The Emperor of Pog Rome
TODESSA SEASON 01, EPISODE 10
Livestream from Todessa
Cast: Totleb & Co.
Soundmix: Todonsky Junior
Directed by: T.L.
Hints & Definitions
Pog Rome was the capital of the Pog-Roman Empire. After the fall of Pog Rome, Emperor Tattila or Tottila the Hun, founded a phantom state and a ghost town in the middle of nowhere. The city was later named Pogromople, Tattila’s virtual empire – New Pog Rome.
The origin of Tottila’s name is unclear. Menander used the term Todtila as the name of the Todessa River. Pritsak considers it to mean “universal ruler” in a Turkic language related to Danube Bulgarian. The common people called him simply ” Our poor Emperor Todescu”.
Shortly before the end of his days Emperor Todescu became heavily involved in occult practices.
A series of strange, troubling precognitive dreams led him to reevaluate the meaning and significance of dreams. Could dreams be a blend of memories of past and future events? What was most upsetting about his dreams was that they contradicted the accepted model of time as a series of events flowing only one way: into the future. What if time wasn’t like that at all?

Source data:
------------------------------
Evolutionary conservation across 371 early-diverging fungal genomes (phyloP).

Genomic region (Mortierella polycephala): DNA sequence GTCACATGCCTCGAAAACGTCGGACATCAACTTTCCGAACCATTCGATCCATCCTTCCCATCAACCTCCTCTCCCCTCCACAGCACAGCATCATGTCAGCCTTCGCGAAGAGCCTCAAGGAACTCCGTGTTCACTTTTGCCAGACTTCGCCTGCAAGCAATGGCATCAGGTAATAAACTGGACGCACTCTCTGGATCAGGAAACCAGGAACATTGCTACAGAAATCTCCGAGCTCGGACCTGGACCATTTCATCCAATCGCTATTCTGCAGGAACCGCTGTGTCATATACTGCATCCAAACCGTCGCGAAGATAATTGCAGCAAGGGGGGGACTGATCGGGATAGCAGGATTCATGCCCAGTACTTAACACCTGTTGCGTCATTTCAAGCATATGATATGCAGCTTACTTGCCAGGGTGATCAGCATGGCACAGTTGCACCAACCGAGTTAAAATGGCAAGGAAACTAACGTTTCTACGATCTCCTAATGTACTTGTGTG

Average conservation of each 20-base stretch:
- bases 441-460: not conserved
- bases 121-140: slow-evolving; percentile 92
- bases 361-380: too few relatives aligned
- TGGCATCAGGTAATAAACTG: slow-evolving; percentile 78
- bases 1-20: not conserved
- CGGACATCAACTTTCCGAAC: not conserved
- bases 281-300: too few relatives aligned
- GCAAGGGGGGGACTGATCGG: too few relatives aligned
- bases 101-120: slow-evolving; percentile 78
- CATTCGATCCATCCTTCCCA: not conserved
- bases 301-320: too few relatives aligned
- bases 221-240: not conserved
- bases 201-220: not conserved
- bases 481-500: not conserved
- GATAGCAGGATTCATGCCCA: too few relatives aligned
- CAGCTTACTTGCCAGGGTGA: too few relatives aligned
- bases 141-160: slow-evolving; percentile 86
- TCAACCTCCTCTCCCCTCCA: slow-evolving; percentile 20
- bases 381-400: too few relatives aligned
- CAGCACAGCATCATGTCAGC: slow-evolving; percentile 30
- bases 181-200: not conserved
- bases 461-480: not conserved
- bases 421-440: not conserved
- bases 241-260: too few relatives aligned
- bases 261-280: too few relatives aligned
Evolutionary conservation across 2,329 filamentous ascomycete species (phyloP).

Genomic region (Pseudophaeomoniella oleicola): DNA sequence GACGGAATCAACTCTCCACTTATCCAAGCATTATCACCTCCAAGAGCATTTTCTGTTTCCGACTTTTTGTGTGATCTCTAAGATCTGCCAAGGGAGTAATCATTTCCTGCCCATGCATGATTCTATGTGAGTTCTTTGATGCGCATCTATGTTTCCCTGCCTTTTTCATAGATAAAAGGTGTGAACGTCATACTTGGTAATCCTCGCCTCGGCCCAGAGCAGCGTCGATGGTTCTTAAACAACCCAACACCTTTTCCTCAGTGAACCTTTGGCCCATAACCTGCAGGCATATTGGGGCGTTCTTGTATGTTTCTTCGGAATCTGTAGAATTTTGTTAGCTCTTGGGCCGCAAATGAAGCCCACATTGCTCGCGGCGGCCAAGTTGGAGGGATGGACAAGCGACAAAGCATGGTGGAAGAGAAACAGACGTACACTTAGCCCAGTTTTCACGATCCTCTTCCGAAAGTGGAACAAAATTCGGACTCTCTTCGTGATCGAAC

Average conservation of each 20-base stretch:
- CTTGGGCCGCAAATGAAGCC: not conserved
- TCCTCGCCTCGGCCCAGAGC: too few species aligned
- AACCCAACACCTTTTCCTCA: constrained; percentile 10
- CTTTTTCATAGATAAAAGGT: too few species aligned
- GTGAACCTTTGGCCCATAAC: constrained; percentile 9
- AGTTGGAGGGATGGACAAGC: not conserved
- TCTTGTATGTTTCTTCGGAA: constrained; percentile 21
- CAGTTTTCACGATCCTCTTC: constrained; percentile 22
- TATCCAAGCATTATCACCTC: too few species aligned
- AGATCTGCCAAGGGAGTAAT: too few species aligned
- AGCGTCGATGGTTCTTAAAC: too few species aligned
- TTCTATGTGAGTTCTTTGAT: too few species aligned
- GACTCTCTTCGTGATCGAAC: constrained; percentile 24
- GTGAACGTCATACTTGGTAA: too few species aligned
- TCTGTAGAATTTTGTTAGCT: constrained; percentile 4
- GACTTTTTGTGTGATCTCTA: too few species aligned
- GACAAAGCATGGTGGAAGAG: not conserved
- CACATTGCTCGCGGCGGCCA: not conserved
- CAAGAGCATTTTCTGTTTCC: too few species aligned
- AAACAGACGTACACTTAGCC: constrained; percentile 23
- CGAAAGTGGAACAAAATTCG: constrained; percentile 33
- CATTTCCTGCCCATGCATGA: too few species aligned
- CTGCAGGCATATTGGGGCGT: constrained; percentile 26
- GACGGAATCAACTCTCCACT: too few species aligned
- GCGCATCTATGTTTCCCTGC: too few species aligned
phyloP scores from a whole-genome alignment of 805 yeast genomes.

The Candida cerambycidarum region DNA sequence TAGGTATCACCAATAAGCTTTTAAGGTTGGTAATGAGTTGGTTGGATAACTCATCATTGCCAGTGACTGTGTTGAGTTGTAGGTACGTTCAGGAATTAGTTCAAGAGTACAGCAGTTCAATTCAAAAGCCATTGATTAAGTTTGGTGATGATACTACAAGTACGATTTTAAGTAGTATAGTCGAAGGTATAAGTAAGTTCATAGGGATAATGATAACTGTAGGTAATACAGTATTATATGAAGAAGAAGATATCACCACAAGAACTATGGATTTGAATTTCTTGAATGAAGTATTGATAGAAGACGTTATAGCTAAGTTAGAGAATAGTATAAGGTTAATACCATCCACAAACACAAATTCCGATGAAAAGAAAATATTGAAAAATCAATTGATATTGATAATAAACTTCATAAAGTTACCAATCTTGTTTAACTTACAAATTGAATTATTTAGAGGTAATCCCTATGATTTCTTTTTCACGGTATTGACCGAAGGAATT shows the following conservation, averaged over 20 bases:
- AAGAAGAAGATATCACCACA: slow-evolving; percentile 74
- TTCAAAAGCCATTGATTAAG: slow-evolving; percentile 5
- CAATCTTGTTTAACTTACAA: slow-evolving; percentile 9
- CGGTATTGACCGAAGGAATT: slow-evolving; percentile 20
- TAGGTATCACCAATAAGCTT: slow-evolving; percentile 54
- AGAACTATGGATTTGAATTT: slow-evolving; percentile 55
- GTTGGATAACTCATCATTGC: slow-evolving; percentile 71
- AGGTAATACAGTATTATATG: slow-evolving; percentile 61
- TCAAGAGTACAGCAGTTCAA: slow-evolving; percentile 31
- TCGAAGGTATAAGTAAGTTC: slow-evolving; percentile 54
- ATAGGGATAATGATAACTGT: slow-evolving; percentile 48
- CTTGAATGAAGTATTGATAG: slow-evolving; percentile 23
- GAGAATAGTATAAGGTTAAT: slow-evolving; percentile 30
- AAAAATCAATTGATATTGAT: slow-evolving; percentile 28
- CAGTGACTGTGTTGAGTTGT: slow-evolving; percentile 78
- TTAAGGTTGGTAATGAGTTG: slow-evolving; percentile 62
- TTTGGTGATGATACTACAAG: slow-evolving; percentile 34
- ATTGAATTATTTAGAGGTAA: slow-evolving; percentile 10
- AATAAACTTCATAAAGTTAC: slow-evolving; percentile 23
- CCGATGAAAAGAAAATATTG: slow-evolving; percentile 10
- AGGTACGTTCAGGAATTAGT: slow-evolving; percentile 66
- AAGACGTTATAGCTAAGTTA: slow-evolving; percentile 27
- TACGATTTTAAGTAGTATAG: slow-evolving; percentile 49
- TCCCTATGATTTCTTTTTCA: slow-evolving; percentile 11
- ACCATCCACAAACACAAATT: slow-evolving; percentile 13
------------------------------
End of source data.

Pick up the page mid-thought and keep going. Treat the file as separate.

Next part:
According to Todescu, even though human consciousness prevents us from seeing outside of the part of time we are “meant” to look at, whilst we are dreaming we have the ability to traverse all of time without the restriction of consciousness, leading to precognitive dreams, resulting in the phenomenon known as “déjà vu”.
For example, if a zwergpinscher were to spend its whole entire life living in a box, anyone looking into the box could see the min pin’s birth, life and death in the same instant – were it not for the human consciousness, which means that we perceive at a fixed rate.
Todescu’s proposed model of time accounts for many of life’s mysteries: the nature and purpose of dreams, how prophecy works, the immortality of the soul, and the existence of the all-seeing “general observer”, the “Witness” behind consciousness (what is now commonly called the Higher Self).
An “Experiment with Time” by J. W. Dunne, first published in 1927.
freesound.org, hubblesite.org, wikipedia.org, amazon.com